The onset of pain related behaviours following partial beak amputation in the chicken

@article{Gentle1991TheOO,
  title={The onset of pain related behaviours following partial beak amputation in the chicken},
  author={Michael J. Gentle and Louise N. Hunter and D. Waddington},
  journal={Neuroscience Letters},
  year={1991},
  volume={128},
  pages={113-116}
}
Minor beak trimming in chickens leads to loss of mechanoreception and magnetoreception.
TLDR
It is concluded that minor beak trimming at a young age did not result in pain in young domestic chicks, but instead led to impaired function of the magnetoreceptor and mechanoreceptors of the beak.
Evaluation of a fracture pain model in domestic pigeons (Columba livia).
TLDR
The fracture pain model was reliable and reproducible and may be useful for experimental studies involving postsurgical pain in pigeons, and the weight-bearing load differential was a sensitive, specific, reliable, and indirect measure of fracture-associated pain.
Neurobiological basis of sensory perception: welfare implications of beak trimming.
TLDR
Data show that removing 50% or less of the beak of chicks can prevent the formation of neuromas and allow regeneration of keratinized tissue to prevent deformed beaks and therefore positively affect the quality of life of birds during their lifetime.
Pain issues in poultry
Nociceptors in the legs of poultry: implications for potential pain in pre-slaughter shackling.
TLDR
It was concluded that shackling of commercial poultry involves the insertion of each leg into parallel metal slots and holding the bird inverted for a period of time before stunning and slaughter.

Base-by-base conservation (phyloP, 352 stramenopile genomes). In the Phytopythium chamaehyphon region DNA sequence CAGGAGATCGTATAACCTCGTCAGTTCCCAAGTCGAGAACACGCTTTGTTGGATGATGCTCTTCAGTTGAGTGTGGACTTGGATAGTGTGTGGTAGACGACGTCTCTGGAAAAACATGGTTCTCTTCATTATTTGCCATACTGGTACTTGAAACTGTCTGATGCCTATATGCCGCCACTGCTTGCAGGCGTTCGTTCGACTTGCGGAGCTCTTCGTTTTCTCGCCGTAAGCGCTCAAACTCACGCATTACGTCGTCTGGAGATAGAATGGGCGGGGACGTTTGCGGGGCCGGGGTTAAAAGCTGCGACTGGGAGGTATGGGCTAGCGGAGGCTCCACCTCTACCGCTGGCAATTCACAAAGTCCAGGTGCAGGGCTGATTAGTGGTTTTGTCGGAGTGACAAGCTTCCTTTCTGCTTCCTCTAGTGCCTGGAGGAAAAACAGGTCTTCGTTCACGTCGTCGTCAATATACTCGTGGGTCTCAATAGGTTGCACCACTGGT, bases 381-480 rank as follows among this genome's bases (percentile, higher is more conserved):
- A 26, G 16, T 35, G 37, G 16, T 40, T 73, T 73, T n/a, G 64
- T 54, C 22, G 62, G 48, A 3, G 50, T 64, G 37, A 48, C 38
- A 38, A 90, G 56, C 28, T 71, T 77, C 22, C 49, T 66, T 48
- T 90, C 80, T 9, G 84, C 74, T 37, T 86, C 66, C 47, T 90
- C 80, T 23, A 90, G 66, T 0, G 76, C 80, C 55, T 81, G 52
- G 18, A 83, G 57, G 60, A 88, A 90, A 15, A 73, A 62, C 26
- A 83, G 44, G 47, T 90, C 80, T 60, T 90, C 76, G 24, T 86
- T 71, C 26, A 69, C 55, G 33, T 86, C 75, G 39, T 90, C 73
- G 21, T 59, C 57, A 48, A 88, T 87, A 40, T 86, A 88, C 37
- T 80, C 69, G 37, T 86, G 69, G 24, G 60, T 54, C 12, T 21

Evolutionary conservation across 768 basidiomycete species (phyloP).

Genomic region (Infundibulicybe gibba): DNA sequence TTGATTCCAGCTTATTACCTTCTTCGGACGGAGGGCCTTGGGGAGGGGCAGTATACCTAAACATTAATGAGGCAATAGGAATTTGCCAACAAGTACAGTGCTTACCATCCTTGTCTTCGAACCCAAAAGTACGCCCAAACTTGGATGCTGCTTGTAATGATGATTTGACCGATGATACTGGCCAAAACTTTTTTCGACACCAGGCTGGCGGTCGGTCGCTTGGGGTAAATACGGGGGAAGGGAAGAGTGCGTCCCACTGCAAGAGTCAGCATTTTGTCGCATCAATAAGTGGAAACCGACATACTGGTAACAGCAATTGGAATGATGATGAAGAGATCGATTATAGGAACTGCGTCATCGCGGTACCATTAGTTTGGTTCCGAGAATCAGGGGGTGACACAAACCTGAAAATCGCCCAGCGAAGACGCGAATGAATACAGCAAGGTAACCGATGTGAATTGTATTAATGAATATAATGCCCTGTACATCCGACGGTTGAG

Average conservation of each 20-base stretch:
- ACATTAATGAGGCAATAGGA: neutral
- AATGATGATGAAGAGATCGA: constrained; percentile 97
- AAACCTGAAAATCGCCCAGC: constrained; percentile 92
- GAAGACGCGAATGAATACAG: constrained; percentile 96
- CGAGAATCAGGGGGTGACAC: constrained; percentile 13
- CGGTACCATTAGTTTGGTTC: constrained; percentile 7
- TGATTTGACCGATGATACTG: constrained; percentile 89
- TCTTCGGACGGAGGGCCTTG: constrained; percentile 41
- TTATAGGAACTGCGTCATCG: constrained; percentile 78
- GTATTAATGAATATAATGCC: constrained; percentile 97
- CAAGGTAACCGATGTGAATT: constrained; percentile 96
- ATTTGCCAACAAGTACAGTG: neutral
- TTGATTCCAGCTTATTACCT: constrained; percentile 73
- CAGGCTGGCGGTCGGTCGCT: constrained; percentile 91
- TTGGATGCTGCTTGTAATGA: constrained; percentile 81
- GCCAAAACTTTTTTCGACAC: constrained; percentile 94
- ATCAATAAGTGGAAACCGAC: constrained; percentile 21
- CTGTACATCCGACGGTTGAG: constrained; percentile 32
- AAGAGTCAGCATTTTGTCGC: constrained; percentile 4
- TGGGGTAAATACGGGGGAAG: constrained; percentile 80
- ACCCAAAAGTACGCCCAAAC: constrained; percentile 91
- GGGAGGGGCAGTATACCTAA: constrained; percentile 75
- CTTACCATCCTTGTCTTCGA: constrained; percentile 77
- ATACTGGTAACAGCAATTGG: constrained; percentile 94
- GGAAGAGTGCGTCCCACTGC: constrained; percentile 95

8 Pain Management
TLDR
This work has shown that the ability to communicate in no way negates the possibility that an individual is experiencing pain and is in need of appropriate painrelieving treatment, which gives credibility to pain experienced by non-verbal populations of species, including humans as well as all animal species.
...
1
2
3
4
5
...

References

SHOWING 1-10 OF 17 REFERENCES
Behavioural consequences of partial beak amputation (beak trimming) in poultry.
TLDR
The decrease in welfare to the individual bird caused by this pain will conflict with any increase inelfare to the flock brought about by beak trimming; this should be considered before any decision to beak trimmed is taken.
Muscle but not cutaneous C‐afferent input produces prolonged increases in the excitability of the flexion reflex in the rat.
TLDR
The results show that a brief C‐afferent fibre input into the spinal cord can produce a prolonged increase in the excitability of the flexion reflex and that muscle C-afferent fibres evoke longer‐lasting changes than cutaneous C fibres.
...
1
2
...